Acid and CGI for Breakfast: The Samps’ “Ancient Times” (POW Premiere)

Douglas Martin (without the assistance of drugs) explores the brand new video from the Los Angeles dance music polymaths.
By    December 2, 2018

Douglas Martin doesn’t normally eat breakfast, but when he does, he always washes it down with a good mimosa.

The Samps have a history of provoking sensory overload, using disparate sounds and approaches to fill their sometimes densely packed songs. On Breakfast, (finally) their debut full-length and the first music the trio has released since 2010’s self-titled EP, they are shapeshifters, gamesmen of many different styles. A handful of white label twelve-inches emulating 1997-era Warp Records, Ariel Pink locked inside of an Airliner.

Chasing wherever the song takes them leads to some very interesting results here: Smoldering distortion courses through the undercurrent of “World Keeps Burning,” almost keeping it from being the bouncy pop song it wants to be. Almost. “Head” and “Let Me Down” are the best chillwave songs in years, capturing that warped neon spirit without sounding like a Xeroxed copy of a copy of a copy of something Washed Out did great years ago. “Owe You” and “Backstabbers” are droned-out versions of the R&B blasting out of the boomboxes in the neighborhoods of my youth. The manic pace of “Mangler,” “Spice Ship,” and “Recovery” are all bolstered by their ability to cut-and-paste unexpected punctuation into their verses, feeling new and surprising most every time you listen to it. From funk to Aphex Twin to whatever French touch is supposed to be.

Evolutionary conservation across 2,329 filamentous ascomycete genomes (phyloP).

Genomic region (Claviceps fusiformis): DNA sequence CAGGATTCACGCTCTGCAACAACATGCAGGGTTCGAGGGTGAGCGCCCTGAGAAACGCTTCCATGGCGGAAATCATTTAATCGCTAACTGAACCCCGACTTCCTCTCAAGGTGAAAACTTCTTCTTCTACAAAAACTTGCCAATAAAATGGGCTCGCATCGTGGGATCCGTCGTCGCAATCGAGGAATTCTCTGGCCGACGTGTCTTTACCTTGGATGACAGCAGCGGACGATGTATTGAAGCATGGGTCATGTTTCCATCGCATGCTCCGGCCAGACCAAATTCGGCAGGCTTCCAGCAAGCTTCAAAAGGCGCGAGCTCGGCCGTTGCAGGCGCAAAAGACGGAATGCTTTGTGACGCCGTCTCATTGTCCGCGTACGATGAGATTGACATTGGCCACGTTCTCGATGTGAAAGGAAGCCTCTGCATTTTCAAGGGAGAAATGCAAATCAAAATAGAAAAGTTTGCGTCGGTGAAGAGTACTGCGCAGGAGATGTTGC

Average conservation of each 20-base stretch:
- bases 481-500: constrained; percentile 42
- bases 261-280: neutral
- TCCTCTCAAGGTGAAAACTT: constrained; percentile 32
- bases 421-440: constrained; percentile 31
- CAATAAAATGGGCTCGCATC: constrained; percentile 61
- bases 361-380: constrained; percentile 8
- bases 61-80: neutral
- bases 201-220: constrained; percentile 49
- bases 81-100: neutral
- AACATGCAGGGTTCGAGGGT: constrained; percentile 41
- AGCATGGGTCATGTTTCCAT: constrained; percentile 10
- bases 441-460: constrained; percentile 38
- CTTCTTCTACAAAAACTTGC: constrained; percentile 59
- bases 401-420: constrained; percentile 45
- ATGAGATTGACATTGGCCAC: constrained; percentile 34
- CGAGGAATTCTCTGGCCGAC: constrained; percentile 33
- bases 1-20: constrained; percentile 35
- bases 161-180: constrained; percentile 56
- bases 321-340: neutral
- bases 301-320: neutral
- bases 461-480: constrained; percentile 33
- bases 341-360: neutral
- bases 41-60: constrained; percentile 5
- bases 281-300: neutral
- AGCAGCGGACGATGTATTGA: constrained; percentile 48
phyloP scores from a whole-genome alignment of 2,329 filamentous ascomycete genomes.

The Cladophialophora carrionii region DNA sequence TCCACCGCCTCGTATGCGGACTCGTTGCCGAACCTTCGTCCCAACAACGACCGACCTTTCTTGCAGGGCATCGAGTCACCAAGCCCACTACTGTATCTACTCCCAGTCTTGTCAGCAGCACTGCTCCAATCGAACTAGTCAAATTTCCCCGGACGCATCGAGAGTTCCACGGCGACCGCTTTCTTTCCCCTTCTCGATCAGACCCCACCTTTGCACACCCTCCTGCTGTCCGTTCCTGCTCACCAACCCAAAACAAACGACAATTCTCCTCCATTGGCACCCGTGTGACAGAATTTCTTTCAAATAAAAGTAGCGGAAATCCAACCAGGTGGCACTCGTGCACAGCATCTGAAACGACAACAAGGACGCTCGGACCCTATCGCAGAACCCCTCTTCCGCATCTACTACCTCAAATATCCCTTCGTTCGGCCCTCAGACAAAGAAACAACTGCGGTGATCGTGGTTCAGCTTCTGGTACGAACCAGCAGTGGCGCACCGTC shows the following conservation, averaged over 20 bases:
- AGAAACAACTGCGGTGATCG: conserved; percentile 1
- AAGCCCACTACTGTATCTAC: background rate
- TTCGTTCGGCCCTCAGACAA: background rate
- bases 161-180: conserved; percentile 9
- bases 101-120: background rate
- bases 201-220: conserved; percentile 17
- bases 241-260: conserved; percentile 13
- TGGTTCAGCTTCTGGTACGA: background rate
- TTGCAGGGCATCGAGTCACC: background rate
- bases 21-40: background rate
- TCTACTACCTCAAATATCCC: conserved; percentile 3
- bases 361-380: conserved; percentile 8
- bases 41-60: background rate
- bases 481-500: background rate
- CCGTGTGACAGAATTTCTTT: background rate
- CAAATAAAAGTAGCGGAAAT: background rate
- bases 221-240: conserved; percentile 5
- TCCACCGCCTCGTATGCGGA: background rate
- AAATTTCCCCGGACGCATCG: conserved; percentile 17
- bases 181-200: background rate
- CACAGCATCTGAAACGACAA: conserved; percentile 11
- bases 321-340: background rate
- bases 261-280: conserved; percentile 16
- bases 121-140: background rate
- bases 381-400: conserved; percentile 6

“Ancient Times” shows Cole M. G. N., J. Darrah, and Harland Burkhart showing off their superior drum programming skills, all polyrhythms and ambient textures, skittering and thudding and bouncing. Directed by the enigmatic Tammy, the video follows a variety of epilepsy-provoking landscapes; mountains, bowls, cups, jars, a vortex, overtreated portraits of the band members, and the most severely art-damaged homage to Mario Kart I’ve seen yet. These computer generated lands and spaces match the synthesized peaks of the song, the adventure of losing yourself in these deeply textured and pretty weird recordings. The Samps are as reliably unpredictable as ever here.

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